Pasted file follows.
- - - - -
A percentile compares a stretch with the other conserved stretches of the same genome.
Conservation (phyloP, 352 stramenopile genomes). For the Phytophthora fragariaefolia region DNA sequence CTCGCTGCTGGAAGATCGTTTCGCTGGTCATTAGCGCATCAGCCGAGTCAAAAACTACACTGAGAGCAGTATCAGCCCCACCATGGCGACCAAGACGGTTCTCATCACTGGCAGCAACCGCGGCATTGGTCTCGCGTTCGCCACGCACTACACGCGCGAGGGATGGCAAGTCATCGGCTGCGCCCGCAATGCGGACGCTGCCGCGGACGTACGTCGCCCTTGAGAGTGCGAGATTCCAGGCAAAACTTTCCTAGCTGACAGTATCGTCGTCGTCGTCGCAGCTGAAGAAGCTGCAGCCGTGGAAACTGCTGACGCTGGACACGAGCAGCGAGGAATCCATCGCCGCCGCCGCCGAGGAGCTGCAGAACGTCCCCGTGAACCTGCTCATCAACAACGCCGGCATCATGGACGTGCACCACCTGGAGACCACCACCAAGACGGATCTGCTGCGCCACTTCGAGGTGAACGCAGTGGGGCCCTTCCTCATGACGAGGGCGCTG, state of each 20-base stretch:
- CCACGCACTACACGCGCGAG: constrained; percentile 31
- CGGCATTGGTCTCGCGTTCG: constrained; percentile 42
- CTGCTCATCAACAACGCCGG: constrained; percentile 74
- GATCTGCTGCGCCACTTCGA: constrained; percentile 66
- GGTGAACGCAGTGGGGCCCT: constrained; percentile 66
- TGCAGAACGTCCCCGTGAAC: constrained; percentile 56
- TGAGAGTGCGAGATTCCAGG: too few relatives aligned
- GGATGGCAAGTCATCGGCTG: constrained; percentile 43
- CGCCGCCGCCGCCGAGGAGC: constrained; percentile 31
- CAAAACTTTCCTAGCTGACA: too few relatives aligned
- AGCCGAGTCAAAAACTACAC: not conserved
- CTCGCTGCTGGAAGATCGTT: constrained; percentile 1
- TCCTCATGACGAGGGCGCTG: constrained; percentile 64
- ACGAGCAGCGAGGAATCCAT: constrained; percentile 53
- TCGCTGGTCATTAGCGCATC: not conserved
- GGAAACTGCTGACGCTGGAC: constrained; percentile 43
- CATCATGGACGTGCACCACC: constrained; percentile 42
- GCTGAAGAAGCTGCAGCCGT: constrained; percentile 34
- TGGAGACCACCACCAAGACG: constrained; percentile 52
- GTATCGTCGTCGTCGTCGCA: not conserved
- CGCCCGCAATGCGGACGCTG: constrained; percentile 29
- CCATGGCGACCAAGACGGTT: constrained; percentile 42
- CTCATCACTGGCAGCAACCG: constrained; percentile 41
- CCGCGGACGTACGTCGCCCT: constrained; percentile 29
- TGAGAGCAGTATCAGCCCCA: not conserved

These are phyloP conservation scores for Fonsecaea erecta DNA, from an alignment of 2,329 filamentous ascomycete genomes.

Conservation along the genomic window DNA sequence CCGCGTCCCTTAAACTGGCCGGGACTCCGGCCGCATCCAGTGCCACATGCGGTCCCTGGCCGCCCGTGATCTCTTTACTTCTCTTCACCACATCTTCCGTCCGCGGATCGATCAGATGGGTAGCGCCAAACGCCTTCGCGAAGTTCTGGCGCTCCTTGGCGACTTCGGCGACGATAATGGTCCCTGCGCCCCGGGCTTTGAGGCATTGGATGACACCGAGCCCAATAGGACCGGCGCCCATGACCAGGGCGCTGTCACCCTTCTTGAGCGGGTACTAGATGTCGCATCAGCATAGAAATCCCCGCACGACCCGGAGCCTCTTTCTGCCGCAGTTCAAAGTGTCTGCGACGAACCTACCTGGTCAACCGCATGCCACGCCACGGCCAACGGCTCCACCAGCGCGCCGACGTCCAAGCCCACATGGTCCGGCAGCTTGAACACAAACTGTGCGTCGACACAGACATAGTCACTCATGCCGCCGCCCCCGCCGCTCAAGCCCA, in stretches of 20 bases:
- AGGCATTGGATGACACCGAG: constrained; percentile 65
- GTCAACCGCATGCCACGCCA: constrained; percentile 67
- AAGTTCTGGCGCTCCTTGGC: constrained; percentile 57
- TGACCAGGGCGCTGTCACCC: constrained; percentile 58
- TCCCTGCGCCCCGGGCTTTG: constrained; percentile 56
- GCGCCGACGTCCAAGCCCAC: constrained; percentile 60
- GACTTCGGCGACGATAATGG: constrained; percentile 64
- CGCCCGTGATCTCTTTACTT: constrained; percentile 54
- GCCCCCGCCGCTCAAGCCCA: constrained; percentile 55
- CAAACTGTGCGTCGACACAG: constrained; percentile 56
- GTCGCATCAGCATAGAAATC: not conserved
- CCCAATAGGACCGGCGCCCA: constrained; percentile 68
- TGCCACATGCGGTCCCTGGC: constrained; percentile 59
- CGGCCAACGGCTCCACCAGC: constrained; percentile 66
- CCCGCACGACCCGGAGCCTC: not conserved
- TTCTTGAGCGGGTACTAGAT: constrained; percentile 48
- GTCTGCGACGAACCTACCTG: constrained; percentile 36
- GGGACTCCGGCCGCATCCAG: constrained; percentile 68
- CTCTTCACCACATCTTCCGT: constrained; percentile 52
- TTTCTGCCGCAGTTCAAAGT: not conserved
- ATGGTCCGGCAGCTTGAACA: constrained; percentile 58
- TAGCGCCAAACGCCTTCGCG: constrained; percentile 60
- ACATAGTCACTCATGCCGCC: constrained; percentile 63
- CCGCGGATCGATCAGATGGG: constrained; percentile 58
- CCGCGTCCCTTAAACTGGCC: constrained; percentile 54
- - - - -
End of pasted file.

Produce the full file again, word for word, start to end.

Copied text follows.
A percentile compares a stretch with the other conserved stretches of the same genome.
Conservation (phyloP, 352 stramenopile genomes). For the Phytophthora fragariaefolia region DNA sequence CTCGCTGCTGGAAGATCGTTTCGCTGGTCATTAGCGCATCAGCCGAGTCAAAAACTACACTGAGAGCAGTATCAGCCCCACCATGGCGACCAAGACGGTTCTCATCACTGGCAGCAACCGCGGCATTGGTCTCGCGTTCGCCACGCACTACACGCGCGAGGGATGGCAAGTCATCGGCTGCGCCCGCAATGCGGACGCTGCCGCGGACGTACGTCGCCCTTGAGAGTGCGAGATTCCAGGCAAAACTTTCCTAGCTGACAGTATCGTCGTCGTCGTCGCAGCTGAAGAAGCTGCAGCCGTGGAAACTGCTGACGCTGGACACGAGCAGCGAGGAATCCATCGCCGCCGCCGCCGAGGAGCTGCAGAACGTCCCCGTGAACCTGCTCATCAACAACGCCGGCATCATGGACGTGCACCACCTGGAGACCACCACCAAGACGGATCTGCTGCGCCACTTCGAGGTGAACGCAGTGGGGCCCTTCCTCATGACGAGGGCGCTG, state of each 20-base stretch:
- CCACGCACTACACGCGCGAG: constrained; percentile 31
- CGGCATTGGTCTCGCGTTCG: constrained; percentile 42
- CTGCTCATCAACAACGCCGG: constrained; percentile 74
- GATCTGCTGCGCCACTTCGA: constrained; percentile 66
- GGTGAACGCAGTGGGGCCCT: constrained; percentile 66
- TGCAGAACGTCCCCGTGAAC: constrained; percentile 56
- TGAGAGTGCGAGATTCCAGG: too few relatives aligned
- GGATGGCAAGTCATCGGCTG: constrained; percentile 43
- CGCCGCCGCCGCCGAGGAGC: constrained; percentile 31
- CAAAACTTTCCTAGCTGACA: too few relatives aligned
- AGCCGAGTCAAAAACTACAC: not conserved
- CTCGCTGCTGGAAGATCGTT: constrained; percentile 1
- TCCTCATGACGAGGGCGCTG: constrained; percentile 64
- ACGAGCAGCGAGGAATCCAT: constrained; percentile 53
- TCGCTGGTCATTAGCGCATC: not conserved
- GGAAACTGCTGACGCTGGAC: constrained; percentile 43
- CATCATGGACGTGCACCACC: constrained; percentile 42
- GCTGAAGAAGCTGCAGCCGT: constrained; percentile 34
- TGGAGACCACCACCAAGACG: constrained; percentile 52
- GTATCGTCGTCGTCGTCGCA: not conserved
- CGCCCGCAATGCGGACGCTG: constrained; percentile 29
- CCATGGCGACCAAGACGGTT: constrained; percentile 42
- CTCATCACTGGCAGCAACCG: constrained; percentile 41
- CCGCGGACGTACGTCGCCCT: constrained; percentile 29
- TGAGAGCAGTATCAGCCCCA: not conserved

These are phyloP conservation scores for Fonsecaea erecta DNA, from an alignment of 2,329 filamentous ascomycete genomes.

Conservation along the genomic window DNA sequence CCGCGTCCCTTAAACTGGCCGGGACTCCGGCCGCATCCAGTGCCACATGCGGTCCCTGGCCGCCCGTGATCTCTTTACTTCTCTTCACCACATCTTCCGTCCGCGGATCGATCAGATGGGTAGCGCCAAACGCCTTCGCGAAGTTCTGGCGCTCCTTGGCGACTTCGGCGACGATAATGGTCCCTGCGCCCCGGGCTTTGAGGCATTGGATGACACCGAGCCCAATAGGACCGGCGCCCATGACCAGGGCGCTGTCACCCTTCTTGAGCGGGTACTAGATGTCGCATCAGCATAGAAATCCCCGCACGACCCGGAGCCTCTTTCTGCCGCAGTTCAAAGTGTCTGCGACGAACCTACCTGGTCAACCGCATGCCACGCCACGGCCAACGGCTCCACCAGCGCGCCGACGTCCAAGCCCACATGGTCCGGCAGCTTGAACACAAACTGTGCGTCGACACAGACATAGTCACTCATGCCGCCGCCCCCGCCGCTCAAGCCCA, in stretches of 20 bases:
- AGGCATTGGATGACACCGAG: constrained; percentile 65
- GTCAACCGCATGCCACGCCA: constrained; percentile 67
- AAGTTCTGGCGCTCCTTGGC: constrained; percentile 57
- TGACCAGGGCGCTGTCACCC: constrained; percentile 58
- TCCCTGCGCCCCGGGCTTTG: constrained; percentile 56
- GCGCCGACGTCCAAGCCCAC: constrained; percentile 60
- GACTTCGGCGACGATAATGG: constrained; percentile 64
- CGCCCGTGATCTCTTTACTT: constrained; percentile 54
- GCCCCCGCCGCTCAAGCCCA: constrained; percentile 55
- CAAACTGTGCGTCGACACAG: constrained; percentile 56
- GTCGCATCAGCATAGAAATC: not conserved
- CCCAATAGGACCGGCGCCCA: constrained; percentile 68
- TGCCACATGCGGTCCCTGGC: constrained; percentile 59
- CGGCCAACGGCTCCACCAGC: constrained; percentile 66
- CCCGCACGACCCGGAGCCTC: not conserved
- TTCTTGAGCGGGTACTAGAT: constrained; percentile 48
- GTCTGCGACGAACCTACCTG: constrained; percentile 36
- GGGACTCCGGCCGCATCCAG: constrained; percentile 68
- CTCTTCACCACATCTTCCGT: constrained; percentile 52
- TTTCTGCCGCAGTTCAAAGT: not conserved
- ATGGTCCGGCAGCTTGAACA: constrained; percentile 58
- TAGCGCCAAACGCCTTCGCG: constrained; percentile 60
- ACATAGTCACTCATGCCGCC: constrained; percentile 63
- CCGCGGATCGATCAGATGGG: constrained; percentile 58
- CCGCGTCCCTTAAACTGGCC: constrained; percentile 54